“People from Atlanta have an air about them,” said Renaldo Nehemiah, the Creative Director of the Atlanta boutique wish, one of the four panelists hosting the Atlanta High Museum of Art’s January 8th event Conversation: ATL Streetwear. As I sat in the museum’s Rich Theatre amid the audience of impeccably stylish and well-dressed people, I was inclined to agree. The throng of people who filed into the sold-out event presented an impromptu fashion show, with enough sartorial eye-candy for their own exhibit.
Speaking of exhibits, Conversation: ATL Streetwear’s discussion of the impact of Atlanta streetwear, was inspired by the Virgil Abloh exhibit Figures of Speech that is currently on display at the High Museum of Art. In addition to Nehemiah, the panel included three other influencers of Atlanta’s contemporary fashion culture. Kenny Burns, designer, brand manager, and radio DJ, Creative Director of Rapper T.I.’s Trap Museum, Marina Skye, who has set-designed for Rapper Jidenna and the nightclub DayDreams Fantasy Lounge, and Kwassi Byll-Cataria, owner of the men’s boutique Moda404.
Burns, who moderated the discussion, kept the energy high. Besides identifying the quintessential features of Atlanta streetwear, like wearing Dickies brand jeans or Atlanta-based brands like All Friends Welcome, the discussion also noted the major change in the history and evolution of Atlanta’s fashion culture and streetwear. The panel not only explored what Abloh’s contribution to streetwear has meant to Atlanta fashion culture but also the impact of Atlanta’s fashion culture on mainstream fashion and luxury wear. The streets have inspired high fashion on a global level. Similarly, Byll-Cataria stated, “fashion in Atlanta has changed to where it’s more high fashion.”
There was a time when high-end streetwear was unheard of. Byll-Cataria and Burns both expressed the sentiment that street fashion in Atlanta has grown and changed with the times. Burns told the audience that “Atlanta fashion has grown into the metropolis that it is.”
“Atlanta used to be seen as a joke,” Skye reminded the audience, which elicited grumbles of disagreement. But the audience’s belief in Atlanta’s fashion legacy and influence is perhaps a sign of how the status of Atlanta streetwear has metamorphosized. Gone are the days when the streetwear culture in Atlanta was fashion’s red-headed stepchild.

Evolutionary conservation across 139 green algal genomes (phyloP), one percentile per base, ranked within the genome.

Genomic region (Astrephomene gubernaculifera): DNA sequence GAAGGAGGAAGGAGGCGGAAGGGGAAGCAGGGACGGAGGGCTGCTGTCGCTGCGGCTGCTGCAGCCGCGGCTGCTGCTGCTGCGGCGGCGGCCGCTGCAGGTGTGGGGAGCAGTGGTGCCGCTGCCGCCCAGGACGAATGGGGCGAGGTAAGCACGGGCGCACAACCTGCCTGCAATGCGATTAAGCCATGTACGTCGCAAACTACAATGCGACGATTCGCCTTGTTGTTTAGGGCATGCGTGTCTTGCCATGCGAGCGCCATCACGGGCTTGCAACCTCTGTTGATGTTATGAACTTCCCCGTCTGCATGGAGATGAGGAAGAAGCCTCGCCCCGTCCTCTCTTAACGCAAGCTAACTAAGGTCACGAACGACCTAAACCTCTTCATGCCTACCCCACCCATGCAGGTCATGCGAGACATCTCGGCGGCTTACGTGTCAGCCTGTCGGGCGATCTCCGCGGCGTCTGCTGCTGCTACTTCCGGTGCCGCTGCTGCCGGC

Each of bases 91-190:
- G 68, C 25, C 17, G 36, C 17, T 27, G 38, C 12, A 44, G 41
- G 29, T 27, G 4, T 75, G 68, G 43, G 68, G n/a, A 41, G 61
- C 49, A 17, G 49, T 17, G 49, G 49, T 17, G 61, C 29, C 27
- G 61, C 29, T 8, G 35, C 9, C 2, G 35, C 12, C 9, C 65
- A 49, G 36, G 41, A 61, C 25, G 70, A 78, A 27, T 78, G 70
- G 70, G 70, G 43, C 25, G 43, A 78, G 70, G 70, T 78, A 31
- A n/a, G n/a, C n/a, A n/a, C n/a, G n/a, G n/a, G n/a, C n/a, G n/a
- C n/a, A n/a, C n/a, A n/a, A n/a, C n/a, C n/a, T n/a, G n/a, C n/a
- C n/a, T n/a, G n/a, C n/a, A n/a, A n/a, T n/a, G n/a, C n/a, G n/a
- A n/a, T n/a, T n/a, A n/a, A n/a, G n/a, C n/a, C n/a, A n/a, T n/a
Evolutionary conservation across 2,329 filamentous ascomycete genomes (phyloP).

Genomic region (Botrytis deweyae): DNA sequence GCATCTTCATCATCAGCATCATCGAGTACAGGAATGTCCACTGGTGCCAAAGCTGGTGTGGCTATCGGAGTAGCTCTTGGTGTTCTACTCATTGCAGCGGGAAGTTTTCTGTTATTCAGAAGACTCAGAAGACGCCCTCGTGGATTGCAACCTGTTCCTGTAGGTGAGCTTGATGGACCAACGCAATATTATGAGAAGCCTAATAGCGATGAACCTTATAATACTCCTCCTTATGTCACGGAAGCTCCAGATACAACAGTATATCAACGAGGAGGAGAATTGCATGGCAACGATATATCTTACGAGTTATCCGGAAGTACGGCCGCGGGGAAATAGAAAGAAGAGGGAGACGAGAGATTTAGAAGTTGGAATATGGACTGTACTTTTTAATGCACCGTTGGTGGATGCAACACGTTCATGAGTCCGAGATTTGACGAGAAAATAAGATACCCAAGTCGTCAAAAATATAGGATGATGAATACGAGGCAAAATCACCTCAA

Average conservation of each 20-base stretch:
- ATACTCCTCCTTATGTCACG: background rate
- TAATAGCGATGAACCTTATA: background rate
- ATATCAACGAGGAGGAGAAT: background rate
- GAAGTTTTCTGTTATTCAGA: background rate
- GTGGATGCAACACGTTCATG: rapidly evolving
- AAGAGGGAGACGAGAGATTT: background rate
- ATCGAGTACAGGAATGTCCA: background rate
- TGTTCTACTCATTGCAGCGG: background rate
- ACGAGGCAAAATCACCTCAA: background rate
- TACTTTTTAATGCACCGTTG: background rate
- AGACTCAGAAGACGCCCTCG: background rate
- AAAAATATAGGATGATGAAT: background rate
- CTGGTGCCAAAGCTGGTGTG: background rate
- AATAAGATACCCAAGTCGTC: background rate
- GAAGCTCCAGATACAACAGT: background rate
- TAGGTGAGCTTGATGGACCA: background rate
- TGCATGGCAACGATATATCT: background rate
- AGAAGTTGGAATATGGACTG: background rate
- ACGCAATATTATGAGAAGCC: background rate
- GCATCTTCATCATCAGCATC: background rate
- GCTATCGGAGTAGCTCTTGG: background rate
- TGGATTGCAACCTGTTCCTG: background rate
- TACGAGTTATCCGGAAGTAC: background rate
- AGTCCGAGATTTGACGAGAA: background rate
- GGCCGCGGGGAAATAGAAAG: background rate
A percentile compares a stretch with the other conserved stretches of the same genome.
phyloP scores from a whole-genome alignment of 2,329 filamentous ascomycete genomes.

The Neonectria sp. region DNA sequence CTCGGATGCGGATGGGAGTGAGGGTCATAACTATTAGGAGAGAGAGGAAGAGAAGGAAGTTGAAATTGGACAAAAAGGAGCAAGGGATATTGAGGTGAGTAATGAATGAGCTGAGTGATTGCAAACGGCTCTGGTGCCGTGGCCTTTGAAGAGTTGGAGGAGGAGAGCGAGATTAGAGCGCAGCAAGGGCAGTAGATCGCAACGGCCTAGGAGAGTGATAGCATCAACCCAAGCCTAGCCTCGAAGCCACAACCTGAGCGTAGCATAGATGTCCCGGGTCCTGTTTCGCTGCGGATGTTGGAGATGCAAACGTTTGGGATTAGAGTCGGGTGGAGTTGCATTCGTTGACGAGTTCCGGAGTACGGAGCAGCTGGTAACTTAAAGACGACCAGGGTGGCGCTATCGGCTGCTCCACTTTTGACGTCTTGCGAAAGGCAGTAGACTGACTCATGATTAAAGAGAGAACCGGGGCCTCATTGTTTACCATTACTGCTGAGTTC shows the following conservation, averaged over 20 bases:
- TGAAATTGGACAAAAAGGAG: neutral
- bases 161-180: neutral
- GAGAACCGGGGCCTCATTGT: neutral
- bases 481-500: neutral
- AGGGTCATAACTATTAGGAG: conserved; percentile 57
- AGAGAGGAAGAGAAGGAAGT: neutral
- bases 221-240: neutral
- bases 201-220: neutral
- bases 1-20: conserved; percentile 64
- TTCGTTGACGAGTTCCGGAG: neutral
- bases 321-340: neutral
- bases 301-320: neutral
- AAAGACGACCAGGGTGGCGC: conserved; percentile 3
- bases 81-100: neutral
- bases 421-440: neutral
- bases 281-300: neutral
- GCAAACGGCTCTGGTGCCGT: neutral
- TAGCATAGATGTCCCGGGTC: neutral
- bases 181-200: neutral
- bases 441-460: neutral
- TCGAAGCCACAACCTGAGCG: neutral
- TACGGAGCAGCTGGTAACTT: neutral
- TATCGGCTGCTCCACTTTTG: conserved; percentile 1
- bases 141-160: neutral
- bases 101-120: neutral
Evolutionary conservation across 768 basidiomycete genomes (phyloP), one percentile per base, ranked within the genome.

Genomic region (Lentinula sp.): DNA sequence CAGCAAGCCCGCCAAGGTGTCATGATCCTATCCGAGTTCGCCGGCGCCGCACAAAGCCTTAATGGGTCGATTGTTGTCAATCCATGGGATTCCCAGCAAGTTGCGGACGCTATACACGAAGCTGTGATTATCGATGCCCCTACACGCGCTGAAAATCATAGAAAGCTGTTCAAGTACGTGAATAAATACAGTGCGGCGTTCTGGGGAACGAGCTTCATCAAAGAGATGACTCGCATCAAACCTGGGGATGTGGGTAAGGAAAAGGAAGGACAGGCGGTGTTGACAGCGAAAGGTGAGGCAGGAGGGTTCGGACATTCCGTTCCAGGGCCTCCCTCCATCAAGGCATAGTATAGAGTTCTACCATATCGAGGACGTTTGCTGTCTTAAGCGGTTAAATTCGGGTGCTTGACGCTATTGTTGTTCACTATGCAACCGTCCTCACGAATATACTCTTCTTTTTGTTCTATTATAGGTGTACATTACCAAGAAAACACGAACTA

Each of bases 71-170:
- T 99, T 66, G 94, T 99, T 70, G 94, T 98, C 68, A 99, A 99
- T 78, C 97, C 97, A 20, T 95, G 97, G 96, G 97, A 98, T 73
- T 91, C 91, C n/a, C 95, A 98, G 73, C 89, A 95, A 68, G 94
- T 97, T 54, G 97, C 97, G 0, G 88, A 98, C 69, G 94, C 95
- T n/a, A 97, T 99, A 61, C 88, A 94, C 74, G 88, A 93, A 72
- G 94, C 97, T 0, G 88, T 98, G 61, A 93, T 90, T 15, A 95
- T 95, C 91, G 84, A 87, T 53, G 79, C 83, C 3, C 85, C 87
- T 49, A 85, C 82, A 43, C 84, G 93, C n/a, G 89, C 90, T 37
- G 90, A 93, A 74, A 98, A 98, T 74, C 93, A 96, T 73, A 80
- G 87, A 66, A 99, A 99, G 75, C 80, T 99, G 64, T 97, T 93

Significantly, Burns played devil’s advocate and provided some pushback against Abloh’s statements that he made in an interview with Dazed magazine that streetwear’s “time will be up” and that instead, people are shifting to knowledge and personal style with vintage. The polarizing question highlighted an important issue about cultural responsibility and ownership. Why, after a certain level of success, do black designers remove themselves from the culture to which they owe their success?
The audience shared their concerns and asked several insightful and prescient questions, such as concerns about how can black fashion creatives develop a fashion house of our own? Why must black fashion brands attach to high fashion brands for validation? The discussion also stirred up an underlying concern about where do Atlanta streetwear and black fashion creatives go from here? Especially, like a couple of audience members brought up during the Q&A, how can indie designers compete with fast fashion or find their place in an industry that is seeing the decline of brick-and-mortar department stores. According to Burns, part of the key to overcoming these obstacles lies in “how you work the system.” Skye stressed the importance of “creating a world around the brand.”
The panelists also spoke about the importance of a creative community that supports its own. Nehemiah explained how that support involves “giving people their due.” He exhorted the audience to essentially put their money where their mouth is and buy from fashion creatives. Burns stood firm on a “each one, teach one,” motto he said those who are more established in their careers “can’t hold the info so close to our chest.” He mentioned that there is a belief that knowledge can’t be shared which prevents growth.
There’s no doubt that Atlanta has been leading the charge with its innovative music scene, but Burns, Byll-Cataria, Skye, and Nehemiah suggested that Atlanta’s next frontier is in fashion. It’s a new decade and Atlanta’s fashion culture got next. The sentiment seemed to be shared. The final comment from a member of the audience, club owner Josh “Scott Freeze” Peacock, served as a toast to the future of Atlanta streetwear. “The music popped, the film popped, and now it’s our turn to pop.”
– Makhalath Fahiym